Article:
5. As to those matters where the Arbitrator made recommendations for settlement that the parties either found acceptable, or did not contest, there is no basis for imposing alternative wording. Accordingly, we shall order the adoption of the Arbitrator’s recommendations for settlement on those issues, and they shall not be addressed further herein. In addition, with respect to Article 31, § 13.C, concerning grievances involving mixed cases, referenced in paragraph 2 of the Order to Show Cause, in its response the Employer states that it accepts the wording proposed by the Union on September 26, 2001. Since the Union did not respond to this portion of the Order to Show Cause, there also is no basis for imposing alternative wording on this issue. Therefore, we shall order the adoption of the wording proposed by the Union on September 26, 2001 to settle that issue. See paragraph 6 of the Order at the end of this decision.

6. The Union’s final offer to Arbitrator Hockenberry on Step 2.E of the grievance procedure was as follows:

Suspensions of one (1) to fourteen (14) days may be appealed by NTEU through the expedited arbitration procedures of Article 32, Section 11.A within fourteen (14) days after receipt of the decision to effect the suspension (thereby waiving the Step 2 panel), or beginning at Step 2 of the grievance provisions of this Article within seven (7) days after receipt of the decision to effect the suspension. In addition, the Employer, within fourteen (14) days of the final decision to suspend, may serve written notice to the other party that it is waiving the Step 2 panel meeting. If the Employer waives the Step 2 panel meeting, expedited arbitration must be invoked by the Union within fourteen days of the receipt of the waiver decision. If either party waives the Step 2 panel meeting and expedited arbitration is invoked, the Employer will pay 75% of the expedited arbitration expenses.
The Arbitrator recommended the adoption of the Union’s final offer to resolve the parties’ dispute over this matter, except for “the last sentence as to apportionment of 75 percent of costs to the Employer. Delete that final sentence. Shared process, shared decisions, shared costs.”

7. The Arbitrator rejected new wording offered by both parties regarding this section and recommended maintaining the status quo. Article 37, Section 6.A of the expired agreement provides: “The parties agree that proposed changes which apply on a nationwide basis shall be negotiated at the National Office.”

8. On this issue, the Arbitrator recommended acceptance of the “current med-arb provisions in place for national negotiations reaching impasse established in ground rules for this instant proceeding,” which are as follows:

A. If issues remain after all negotiating sessions are completed, the issue(s) will be submitted to a mutually agreed upon neutral, during the week of December 4, 2000. The neutral will use a combination of mediation and arbitration skills to encourage a voluntary settlement and, lacking that, issue a written recommendation for settlement.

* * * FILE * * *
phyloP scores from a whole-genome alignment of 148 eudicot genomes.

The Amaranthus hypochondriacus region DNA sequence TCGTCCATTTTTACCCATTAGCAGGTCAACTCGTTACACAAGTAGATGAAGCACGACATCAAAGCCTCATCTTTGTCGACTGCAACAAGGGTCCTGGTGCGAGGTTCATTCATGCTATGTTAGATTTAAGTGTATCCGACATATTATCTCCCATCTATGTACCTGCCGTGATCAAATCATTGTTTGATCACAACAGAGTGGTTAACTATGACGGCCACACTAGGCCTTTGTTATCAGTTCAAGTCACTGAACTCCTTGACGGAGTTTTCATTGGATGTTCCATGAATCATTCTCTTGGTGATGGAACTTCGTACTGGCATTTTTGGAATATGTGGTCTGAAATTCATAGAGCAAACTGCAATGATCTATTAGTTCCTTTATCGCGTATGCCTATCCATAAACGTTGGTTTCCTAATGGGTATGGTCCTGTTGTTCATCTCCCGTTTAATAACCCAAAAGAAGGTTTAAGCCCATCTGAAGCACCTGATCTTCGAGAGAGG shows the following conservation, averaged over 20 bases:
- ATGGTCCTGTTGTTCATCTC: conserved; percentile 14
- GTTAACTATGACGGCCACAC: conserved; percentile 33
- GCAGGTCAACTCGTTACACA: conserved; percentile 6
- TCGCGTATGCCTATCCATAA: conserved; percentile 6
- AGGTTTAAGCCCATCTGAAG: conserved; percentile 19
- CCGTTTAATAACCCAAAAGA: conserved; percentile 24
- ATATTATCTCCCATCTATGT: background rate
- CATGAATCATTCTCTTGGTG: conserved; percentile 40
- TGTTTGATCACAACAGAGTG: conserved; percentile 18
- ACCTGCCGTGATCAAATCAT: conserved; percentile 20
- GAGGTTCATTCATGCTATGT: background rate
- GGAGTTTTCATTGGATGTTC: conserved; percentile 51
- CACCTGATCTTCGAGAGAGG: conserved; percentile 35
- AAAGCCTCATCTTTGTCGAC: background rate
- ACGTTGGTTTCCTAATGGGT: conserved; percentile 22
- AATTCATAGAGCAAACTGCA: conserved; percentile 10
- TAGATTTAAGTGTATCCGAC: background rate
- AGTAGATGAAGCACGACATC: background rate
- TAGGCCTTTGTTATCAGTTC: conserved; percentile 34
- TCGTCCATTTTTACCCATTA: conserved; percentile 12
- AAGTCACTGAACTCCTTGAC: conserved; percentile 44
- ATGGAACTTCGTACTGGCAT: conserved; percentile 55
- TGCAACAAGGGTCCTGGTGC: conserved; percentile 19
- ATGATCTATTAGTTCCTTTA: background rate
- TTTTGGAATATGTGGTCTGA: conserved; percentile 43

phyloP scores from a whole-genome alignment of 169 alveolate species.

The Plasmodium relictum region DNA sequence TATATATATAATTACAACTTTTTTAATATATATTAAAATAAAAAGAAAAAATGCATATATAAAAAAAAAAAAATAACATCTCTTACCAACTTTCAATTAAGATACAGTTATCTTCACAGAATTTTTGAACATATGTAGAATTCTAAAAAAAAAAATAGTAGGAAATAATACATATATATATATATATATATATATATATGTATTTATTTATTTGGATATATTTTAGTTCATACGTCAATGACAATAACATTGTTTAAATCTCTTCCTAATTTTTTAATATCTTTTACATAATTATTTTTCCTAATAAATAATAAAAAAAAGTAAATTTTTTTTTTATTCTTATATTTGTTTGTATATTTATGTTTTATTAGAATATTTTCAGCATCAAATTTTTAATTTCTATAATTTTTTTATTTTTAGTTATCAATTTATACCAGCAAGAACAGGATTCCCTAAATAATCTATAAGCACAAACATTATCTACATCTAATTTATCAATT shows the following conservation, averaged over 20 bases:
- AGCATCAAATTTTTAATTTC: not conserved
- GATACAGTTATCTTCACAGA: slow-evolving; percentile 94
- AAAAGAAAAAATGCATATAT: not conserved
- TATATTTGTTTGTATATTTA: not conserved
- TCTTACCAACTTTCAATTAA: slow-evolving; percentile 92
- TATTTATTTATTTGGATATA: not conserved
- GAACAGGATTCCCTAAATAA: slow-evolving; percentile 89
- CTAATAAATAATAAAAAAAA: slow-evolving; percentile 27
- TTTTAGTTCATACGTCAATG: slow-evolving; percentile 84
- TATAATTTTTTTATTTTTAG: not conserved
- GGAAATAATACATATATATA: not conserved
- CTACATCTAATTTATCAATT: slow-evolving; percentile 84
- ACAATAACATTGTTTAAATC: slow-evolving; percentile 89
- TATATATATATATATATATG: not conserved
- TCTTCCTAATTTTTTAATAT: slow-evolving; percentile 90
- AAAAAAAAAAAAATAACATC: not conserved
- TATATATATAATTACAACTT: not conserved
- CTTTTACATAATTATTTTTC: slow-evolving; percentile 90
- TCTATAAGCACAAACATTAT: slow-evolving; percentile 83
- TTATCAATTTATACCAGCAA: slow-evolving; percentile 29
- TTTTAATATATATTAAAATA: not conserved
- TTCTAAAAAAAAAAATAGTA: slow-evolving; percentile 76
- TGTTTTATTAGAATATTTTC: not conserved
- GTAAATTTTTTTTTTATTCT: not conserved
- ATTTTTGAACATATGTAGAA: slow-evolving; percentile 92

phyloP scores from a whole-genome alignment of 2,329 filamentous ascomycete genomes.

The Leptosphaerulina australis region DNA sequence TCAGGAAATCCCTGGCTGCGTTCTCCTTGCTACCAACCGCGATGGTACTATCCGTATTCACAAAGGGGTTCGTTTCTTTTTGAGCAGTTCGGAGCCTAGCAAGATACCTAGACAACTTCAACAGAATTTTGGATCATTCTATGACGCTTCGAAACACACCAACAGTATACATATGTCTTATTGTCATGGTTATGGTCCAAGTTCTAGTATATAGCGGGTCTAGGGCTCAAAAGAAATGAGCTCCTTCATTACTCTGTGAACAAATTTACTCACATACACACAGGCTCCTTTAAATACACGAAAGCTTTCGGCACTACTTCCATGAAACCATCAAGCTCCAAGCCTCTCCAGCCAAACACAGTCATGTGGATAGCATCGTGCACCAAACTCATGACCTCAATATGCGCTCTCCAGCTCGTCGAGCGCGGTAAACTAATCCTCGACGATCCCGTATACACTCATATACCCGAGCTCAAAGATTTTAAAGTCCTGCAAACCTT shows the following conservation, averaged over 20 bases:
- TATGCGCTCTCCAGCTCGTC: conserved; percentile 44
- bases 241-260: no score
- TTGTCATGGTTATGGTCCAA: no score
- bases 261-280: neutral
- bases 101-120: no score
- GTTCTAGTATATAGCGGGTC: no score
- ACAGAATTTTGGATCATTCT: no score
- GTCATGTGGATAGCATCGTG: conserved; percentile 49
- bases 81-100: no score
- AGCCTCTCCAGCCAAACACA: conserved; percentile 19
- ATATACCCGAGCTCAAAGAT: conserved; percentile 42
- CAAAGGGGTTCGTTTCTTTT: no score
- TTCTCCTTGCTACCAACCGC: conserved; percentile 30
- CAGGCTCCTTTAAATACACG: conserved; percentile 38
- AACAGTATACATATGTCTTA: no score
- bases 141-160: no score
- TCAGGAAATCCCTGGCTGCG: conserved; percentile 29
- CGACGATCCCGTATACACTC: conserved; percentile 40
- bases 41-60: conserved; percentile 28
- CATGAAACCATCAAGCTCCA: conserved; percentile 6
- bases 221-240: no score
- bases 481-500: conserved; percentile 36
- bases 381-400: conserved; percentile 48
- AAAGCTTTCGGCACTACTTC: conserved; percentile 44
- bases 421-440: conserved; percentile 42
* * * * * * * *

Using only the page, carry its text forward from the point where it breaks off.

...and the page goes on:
B. The parties are encouraged to adopt the neutral’s recommendation(s) for a settlement. The parties will make a sincere effort to reach agreement on these recommendations. In addition, if only one party rejects the recommendations or any portion thereof, that party will pay all the costs of the neutral, e.g. travel, per diem, and fees. Otherwise these costs will be split equally by the parties. If the neutral’s recommendation(s) are not accepted by either party, either party may choose to pursue the impasse through the normal impasse resolution process, de novo, as if the neutral’s recommendations had never been issued.

9. On this issue, which involves transit subsidies, the Arbitrator essentially recommended the adoption of the Employer’s proposal. He also recommended, contrary to the Employer’s position that the provision be in a separate memorandum of understanding, that it be incorporated directly into the parties’ national labor agreement. The Arbitrator also added wording proposed by the Union (see paragraph 4 below) concerning bargaining over any changes in current practices. The Arbitrator’s recommended wording is as follows:

In accordance with Executive Order 13150, the Agency will offer each qualified employee within the National Capital Region (NCR) who commutes daily to work on a qualified mass transit system or in a qualified van pool either: 1) a monthly transit pass; or 2) an exclusion from taxable income. The value of the monthly transit pass or monthly exclusion from taxable income will be equal to the amount actually paid by the employee for that month, but in no event will it exceed the maximum amount allowed by law. In accordance with Executive Order 13150, the Agency will offer to all qualified employees outside of the NCR who commute daily to work on a qualified mass transit system or in a qualified van pool an exclusion from taxable income equal to the amount actually paid by the employee for that month, but in no event will it exceed the maximum amount allowed by law. The Employer will continue current practices for disbursing funds, but if it wishes to change those practices during the life of this agreement, it may make such a proposal to NTEU and NTEU will have the right to bargain over those proposals.

10. On December 13, 2001, the Union filed a petition for review with the FLRA to determine the negotiability of its proposals. We also note that the Arbitrator decided to recommend the Union’s position on these two issues even though the Employer stated unequivocally, first in its post-hearing